Schmeiser renews Monsanto battle

He lost in the Federal Court of Canada. He lost in the Federal Court of Appeal. He lost in the Supreme Court of Canada. Yet Percy Schmeiser remains undaunted.

The farmer from Bruno, Sask., is preparing for another legal battle with his nemesis, Monsanto Canada. This time around the 76-year-old farmer is the plaintiff.

“At my age I surely didn’t want to get into another lawsuit, but I feel that the rights of people and the rights of farmers especially are being so drastically taken away that I just had to take a stand,” Schmeiser said.

He contends it will be a groundbreaking lawsuit that forces Monsanto to face the music on the liability issue associated with its ownership of the Roundup Ready canola gene.

A court date has been set for Jan. 23, 2008.

Monsanto spokesperson Trish Jordan said Schmeiser is overplaying the importance of a small claims court dispute that is worth only $660.

“In typical Mr. Schmeiser style, I think he is grossly exaggerating the situation,” she said.

It isn’t the first time Monsanto has been forced to defend itself against such a claim. Schmeiser’s wife, Louise, took the company to small claims court in 2004 seeking $140 for the removal of Roundup Ready canola plants from her organic garden and surrounding shelterbelt.

She lost that case, which Jordan said should prove helpful in the current dispute. The judge in that case ruled there was no legal obligation for Monsanto to clean up the unwanted spread of its genetically modified canola plants.

The latest case stems from the contamination of Schmeiser’s 50 acre chemfallow field with Roundup Ready plants. He contacted the company in September 2005 to remove the unwanted plants as per the company’s volunteer removal policy.

Monsanto agreed to hand pick the weeds out of Schmeiser’s field but not before Schmeiser signed the usual form releasing Monsanto from future lawsuits and forbidding the grower from disclosing terms of the settlement.

Schmeiser refused to sign the document, saying it infringed on his freedom of speech rights. Instead, he sent the company an invoice for what it cost him to rid his field of the Roundup Ready canola volunteers.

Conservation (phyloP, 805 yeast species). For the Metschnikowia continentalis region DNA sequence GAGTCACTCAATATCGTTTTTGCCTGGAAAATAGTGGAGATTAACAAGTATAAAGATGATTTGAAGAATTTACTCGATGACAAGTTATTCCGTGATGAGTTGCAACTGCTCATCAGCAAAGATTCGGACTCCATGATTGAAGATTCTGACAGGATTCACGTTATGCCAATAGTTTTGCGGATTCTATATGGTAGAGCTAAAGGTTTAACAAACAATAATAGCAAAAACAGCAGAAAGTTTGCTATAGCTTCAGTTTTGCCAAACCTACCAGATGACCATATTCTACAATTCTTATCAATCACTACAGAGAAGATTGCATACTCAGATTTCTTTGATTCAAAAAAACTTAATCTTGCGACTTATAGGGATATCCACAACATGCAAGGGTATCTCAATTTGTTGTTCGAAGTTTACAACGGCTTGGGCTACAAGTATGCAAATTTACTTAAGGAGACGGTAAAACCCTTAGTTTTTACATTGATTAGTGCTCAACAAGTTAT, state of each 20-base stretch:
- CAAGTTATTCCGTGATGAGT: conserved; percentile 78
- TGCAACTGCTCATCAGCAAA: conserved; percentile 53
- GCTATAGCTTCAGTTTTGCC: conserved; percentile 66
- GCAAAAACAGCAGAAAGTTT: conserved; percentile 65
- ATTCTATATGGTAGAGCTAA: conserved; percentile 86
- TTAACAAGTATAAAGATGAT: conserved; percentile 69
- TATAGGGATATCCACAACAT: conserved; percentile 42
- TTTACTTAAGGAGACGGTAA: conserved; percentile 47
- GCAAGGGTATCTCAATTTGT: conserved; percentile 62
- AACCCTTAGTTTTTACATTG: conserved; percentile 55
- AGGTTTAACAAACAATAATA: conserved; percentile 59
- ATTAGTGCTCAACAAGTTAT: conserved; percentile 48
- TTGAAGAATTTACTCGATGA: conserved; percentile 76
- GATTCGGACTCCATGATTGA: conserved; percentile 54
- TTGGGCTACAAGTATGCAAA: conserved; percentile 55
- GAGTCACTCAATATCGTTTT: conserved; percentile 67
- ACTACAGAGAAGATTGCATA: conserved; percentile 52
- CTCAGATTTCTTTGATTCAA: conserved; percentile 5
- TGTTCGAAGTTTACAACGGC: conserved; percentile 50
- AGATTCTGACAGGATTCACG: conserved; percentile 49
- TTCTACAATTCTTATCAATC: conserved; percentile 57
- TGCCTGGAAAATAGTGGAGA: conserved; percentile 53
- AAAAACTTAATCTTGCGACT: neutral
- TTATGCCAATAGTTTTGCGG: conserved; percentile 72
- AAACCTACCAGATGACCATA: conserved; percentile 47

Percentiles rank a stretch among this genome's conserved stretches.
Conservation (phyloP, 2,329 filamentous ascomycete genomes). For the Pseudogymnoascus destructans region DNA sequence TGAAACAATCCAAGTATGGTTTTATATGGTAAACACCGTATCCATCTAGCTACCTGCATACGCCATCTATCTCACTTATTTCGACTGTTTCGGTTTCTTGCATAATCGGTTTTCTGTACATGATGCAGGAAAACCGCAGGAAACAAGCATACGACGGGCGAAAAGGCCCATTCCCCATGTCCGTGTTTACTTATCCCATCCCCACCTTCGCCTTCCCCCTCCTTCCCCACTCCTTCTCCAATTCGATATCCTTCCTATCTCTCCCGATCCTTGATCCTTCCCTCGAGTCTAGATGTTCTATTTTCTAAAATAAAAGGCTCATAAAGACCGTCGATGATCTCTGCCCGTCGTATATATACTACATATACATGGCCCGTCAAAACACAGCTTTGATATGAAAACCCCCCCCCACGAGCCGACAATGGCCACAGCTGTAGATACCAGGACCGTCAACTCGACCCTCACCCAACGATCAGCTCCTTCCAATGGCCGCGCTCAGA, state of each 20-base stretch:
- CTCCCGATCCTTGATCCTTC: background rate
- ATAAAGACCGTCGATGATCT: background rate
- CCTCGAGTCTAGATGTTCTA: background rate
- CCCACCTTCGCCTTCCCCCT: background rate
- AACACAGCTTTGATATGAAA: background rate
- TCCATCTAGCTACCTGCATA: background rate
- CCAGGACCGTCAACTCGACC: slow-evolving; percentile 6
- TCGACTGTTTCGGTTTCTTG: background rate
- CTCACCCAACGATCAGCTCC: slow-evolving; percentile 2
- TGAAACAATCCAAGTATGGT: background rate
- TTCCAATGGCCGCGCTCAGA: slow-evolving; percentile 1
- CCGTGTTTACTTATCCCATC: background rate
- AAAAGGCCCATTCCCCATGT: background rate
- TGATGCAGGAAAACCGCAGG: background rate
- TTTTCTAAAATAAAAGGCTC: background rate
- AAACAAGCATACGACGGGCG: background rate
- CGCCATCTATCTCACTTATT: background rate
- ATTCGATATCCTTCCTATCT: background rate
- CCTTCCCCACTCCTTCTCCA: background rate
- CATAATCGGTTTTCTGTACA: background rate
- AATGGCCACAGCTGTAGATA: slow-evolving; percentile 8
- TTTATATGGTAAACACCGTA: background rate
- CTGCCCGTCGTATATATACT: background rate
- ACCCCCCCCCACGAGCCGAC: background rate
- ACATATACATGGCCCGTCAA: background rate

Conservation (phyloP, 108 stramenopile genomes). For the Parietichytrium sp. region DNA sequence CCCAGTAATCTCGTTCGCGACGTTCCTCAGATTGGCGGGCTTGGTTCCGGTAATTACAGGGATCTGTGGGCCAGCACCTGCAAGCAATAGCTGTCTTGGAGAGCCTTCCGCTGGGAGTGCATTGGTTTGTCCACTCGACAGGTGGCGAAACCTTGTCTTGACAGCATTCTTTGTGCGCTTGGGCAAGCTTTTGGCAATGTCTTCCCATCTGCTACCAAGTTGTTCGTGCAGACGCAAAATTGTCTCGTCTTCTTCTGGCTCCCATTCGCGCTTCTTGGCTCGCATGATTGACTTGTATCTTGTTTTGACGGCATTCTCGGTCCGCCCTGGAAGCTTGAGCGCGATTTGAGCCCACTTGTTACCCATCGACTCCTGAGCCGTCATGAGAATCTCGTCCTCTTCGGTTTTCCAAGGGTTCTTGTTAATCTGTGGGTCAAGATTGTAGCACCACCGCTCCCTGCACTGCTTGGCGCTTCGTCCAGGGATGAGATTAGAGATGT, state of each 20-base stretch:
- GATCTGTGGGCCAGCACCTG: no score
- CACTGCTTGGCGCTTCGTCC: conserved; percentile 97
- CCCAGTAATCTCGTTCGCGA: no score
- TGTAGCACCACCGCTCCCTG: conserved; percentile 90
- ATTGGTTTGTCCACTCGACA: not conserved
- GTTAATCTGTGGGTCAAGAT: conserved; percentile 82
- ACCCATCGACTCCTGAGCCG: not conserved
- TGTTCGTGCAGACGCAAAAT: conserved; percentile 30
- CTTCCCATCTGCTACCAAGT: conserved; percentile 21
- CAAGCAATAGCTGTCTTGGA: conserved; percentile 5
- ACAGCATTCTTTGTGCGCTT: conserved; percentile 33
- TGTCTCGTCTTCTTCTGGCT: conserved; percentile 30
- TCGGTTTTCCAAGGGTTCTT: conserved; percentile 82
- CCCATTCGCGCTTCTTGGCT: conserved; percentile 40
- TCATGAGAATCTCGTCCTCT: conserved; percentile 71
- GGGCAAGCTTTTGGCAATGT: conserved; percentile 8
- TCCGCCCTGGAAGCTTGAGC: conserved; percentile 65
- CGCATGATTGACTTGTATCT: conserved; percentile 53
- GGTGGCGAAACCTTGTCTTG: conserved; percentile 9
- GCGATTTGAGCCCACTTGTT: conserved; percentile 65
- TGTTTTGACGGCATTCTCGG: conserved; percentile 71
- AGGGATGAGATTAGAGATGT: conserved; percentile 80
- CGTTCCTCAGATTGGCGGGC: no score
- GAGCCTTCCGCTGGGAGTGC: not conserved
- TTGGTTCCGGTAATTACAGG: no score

He claims Monsanto’s public statements about its volunteer removal policy differ from what happens in practice.

“They said they would remove the plants but they never said there were conditions on that.”

The two parties tried mediation but found no solution.

Schmeiser contends he may have to seek donations to raise money for the upcoming trial. Donations paid for approximately $200,000 of his estimated $400,000 in legal bills from the previous six-year tussle with Monsanto, in which the company successfully sued Schmeiser for illegally growing Roundup Ready canola. Schmeiser said he mortgaged his land to pay the bills and is just starting to pull himself out of debt.

“I’m just going to have to go out and ask for help,” Schmeiser said.

Jordan noted that the cost for launching a small claims proceeding is $20 and there has been no indication from Schmeiser that he will be using a lawyer.

She wonders if the latest action is an attempt by Schmeiser to raise money and keep the issue in the news.

Schmeiser said he will have a lawyer and denied the publicity-seeking allegation.

The Supreme Court determined Monsanto owns the Roundup Ready gene, he said. Now it’s time to make them face up to the responsibility that entails.

“At my age I’d just like to be with my grandkids. But I’m not going to sit down and see the rights of people taken away.”

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